By Dave Room and Ingrid Severson, Bay Localize
Rainwater catchment is an ancient practice used widely around the globe to harvest and store rainwater for human consumption and irrigation. Dating as far back as 4,000 B.C., it is now commonly used in Australia, New Zealand, parts of Europe, Japan, India, Sri Lanka and Thailand as well as the Caribbean, Central and South America.
With more than 250,000 practitioners in the U.S. alone, rainwater catchment is experiencing a revival in parts of North America including Alaska, Washington, Oregon, and Canada. Hawaii, North Carolina and the more dry regions of New Mexico, Arizona and Texas already boast government incentive programs. Although maintaining water supplies for increasing population demands is one of the California’s biggest challenges, the Golden state does not have government-backed, financial incentives for rainwater catchment.
photo credit: Rumsey Engineers
To get a perspective on California’s water challenges, it is instructive to take a look at the system upon which over 1.3 Million Bay Area residents rely for fresh water – the East Bay Municipal Utility District. EBMUD delivers water to Contra Costa and Alameda County from the Mokelumne River watershed in the Sierra Nevada foothills. The gravity-fed water travels about 90 miles from the Pardee Reservoir via the Mokelumne aqueduct system until it reaches the East Bay treatment plants and terminal reservoirs. The terminal reservoirs minimize flooding in local areas and regulate the river supply in Winter and Spring. They also augment EBMUD’s river supply by gathering watershed runoff and providing emergency supplies during extended drought and facility outages.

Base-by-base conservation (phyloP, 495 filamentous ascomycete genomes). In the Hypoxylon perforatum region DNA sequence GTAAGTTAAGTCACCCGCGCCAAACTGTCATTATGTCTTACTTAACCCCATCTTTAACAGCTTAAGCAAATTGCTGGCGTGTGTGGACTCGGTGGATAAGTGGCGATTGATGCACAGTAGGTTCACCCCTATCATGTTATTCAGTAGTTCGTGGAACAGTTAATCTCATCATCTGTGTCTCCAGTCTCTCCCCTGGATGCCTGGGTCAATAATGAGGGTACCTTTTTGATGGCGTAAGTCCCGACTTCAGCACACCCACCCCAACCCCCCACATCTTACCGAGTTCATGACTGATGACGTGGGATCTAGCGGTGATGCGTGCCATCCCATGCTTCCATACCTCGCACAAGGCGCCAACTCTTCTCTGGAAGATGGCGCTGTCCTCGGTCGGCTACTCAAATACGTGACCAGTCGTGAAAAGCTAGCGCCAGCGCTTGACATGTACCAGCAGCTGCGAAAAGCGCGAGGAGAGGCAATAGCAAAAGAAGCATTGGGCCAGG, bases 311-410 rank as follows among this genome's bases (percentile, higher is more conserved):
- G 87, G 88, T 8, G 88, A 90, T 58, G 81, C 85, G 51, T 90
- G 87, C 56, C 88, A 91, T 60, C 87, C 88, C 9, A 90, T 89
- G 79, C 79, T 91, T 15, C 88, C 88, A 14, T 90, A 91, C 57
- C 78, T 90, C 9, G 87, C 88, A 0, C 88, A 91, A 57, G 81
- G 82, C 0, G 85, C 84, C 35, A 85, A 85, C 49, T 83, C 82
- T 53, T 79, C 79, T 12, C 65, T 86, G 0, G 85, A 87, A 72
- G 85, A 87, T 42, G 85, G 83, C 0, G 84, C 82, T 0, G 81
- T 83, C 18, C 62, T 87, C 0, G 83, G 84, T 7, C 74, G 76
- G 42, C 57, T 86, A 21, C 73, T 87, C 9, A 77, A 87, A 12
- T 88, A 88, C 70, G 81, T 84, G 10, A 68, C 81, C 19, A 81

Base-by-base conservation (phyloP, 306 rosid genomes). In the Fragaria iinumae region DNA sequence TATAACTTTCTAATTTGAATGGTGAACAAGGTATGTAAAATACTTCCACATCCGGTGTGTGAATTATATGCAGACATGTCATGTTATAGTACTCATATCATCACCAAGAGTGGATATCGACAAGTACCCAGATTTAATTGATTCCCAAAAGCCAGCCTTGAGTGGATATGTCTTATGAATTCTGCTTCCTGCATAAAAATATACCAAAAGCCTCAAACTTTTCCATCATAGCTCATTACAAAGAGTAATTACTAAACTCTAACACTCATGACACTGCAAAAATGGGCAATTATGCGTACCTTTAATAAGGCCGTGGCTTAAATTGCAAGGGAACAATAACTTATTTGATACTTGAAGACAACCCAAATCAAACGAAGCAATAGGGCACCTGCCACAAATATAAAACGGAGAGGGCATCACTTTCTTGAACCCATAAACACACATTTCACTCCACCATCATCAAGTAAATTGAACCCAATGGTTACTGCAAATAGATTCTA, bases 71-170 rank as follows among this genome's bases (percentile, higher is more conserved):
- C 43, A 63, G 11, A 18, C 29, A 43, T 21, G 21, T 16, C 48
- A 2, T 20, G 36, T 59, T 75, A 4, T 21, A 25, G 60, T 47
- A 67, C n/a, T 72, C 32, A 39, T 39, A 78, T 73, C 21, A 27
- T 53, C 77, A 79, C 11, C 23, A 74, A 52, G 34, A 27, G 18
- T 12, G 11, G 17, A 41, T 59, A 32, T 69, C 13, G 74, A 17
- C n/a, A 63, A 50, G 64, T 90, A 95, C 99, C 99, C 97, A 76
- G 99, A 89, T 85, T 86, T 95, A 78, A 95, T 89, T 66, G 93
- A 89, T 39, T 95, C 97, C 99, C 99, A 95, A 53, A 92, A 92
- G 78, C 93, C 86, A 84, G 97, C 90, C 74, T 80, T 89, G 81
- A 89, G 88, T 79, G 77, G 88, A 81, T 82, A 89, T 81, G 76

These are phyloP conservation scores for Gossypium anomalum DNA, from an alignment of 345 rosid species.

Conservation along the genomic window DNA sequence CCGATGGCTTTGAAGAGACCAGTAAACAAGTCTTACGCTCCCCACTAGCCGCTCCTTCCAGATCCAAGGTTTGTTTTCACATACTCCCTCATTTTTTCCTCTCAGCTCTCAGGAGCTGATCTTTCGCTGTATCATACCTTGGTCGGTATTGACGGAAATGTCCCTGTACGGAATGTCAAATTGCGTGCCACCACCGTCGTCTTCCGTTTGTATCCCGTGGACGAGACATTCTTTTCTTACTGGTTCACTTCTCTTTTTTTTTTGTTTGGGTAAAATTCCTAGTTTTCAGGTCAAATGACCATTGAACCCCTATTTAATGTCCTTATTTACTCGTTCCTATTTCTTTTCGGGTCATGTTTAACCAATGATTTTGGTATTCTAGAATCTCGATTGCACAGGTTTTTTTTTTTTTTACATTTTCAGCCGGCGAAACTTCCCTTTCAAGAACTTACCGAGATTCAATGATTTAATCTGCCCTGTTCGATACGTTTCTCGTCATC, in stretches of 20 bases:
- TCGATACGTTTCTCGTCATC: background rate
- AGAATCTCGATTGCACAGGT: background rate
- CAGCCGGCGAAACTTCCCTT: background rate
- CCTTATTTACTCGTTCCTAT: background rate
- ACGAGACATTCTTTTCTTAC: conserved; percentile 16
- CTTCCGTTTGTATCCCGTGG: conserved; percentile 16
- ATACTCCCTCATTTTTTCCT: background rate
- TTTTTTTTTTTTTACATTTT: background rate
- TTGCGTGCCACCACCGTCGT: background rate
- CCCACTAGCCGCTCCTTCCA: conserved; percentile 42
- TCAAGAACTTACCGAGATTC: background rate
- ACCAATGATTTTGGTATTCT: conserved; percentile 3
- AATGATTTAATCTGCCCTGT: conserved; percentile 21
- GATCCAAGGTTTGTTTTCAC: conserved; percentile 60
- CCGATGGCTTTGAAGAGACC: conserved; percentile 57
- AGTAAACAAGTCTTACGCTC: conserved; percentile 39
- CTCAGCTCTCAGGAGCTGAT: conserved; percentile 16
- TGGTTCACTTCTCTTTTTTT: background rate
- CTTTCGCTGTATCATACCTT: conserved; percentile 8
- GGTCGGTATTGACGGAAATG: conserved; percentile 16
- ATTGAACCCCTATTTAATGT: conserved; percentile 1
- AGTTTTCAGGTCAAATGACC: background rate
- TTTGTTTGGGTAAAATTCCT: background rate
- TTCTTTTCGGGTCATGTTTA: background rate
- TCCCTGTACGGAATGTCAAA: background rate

The Mukelumne River has been EBMUD’s primary source of water since the 1920s. But officials warn that the reserves and overall water system have many vulnerabilities and insufficiencies will eventually render them unable to meet the region’s growing water needs.
Many conditions affect the viability and reliability of this water system:
- Evaporation and transpiration (i.e., the process by which water vapor escapes from the living plant, principally the leaves, and enters the atmosphere). In dry years, the volume of water they consume can exceed runoff into the reservoirs
- Climate change studies generally conclude that average temperatures will increase in California, exacerbating drought conditions and thereby lowering runoff supplies to the reservoirs
- Terrorism attacks to the levees
- Levee vulnerability due to earthquakes and flood pressure
- Limited reservoir capacity
Currently, EBMUD’s water rights allow for delivery of up to a maximum of 325 million gallons of water per day from the Mokelumne River. EBMUD’s water rights are relatively low in priority compared to prior right holders upstream. As reported by EBMUD, the existing Mokelumne River supply will continue to decrease in the future as diversions by water right holders in upsteam counties increase. Also, EBMUD is required to increase downstream releases for habitat protection as regulated by settlement agreements.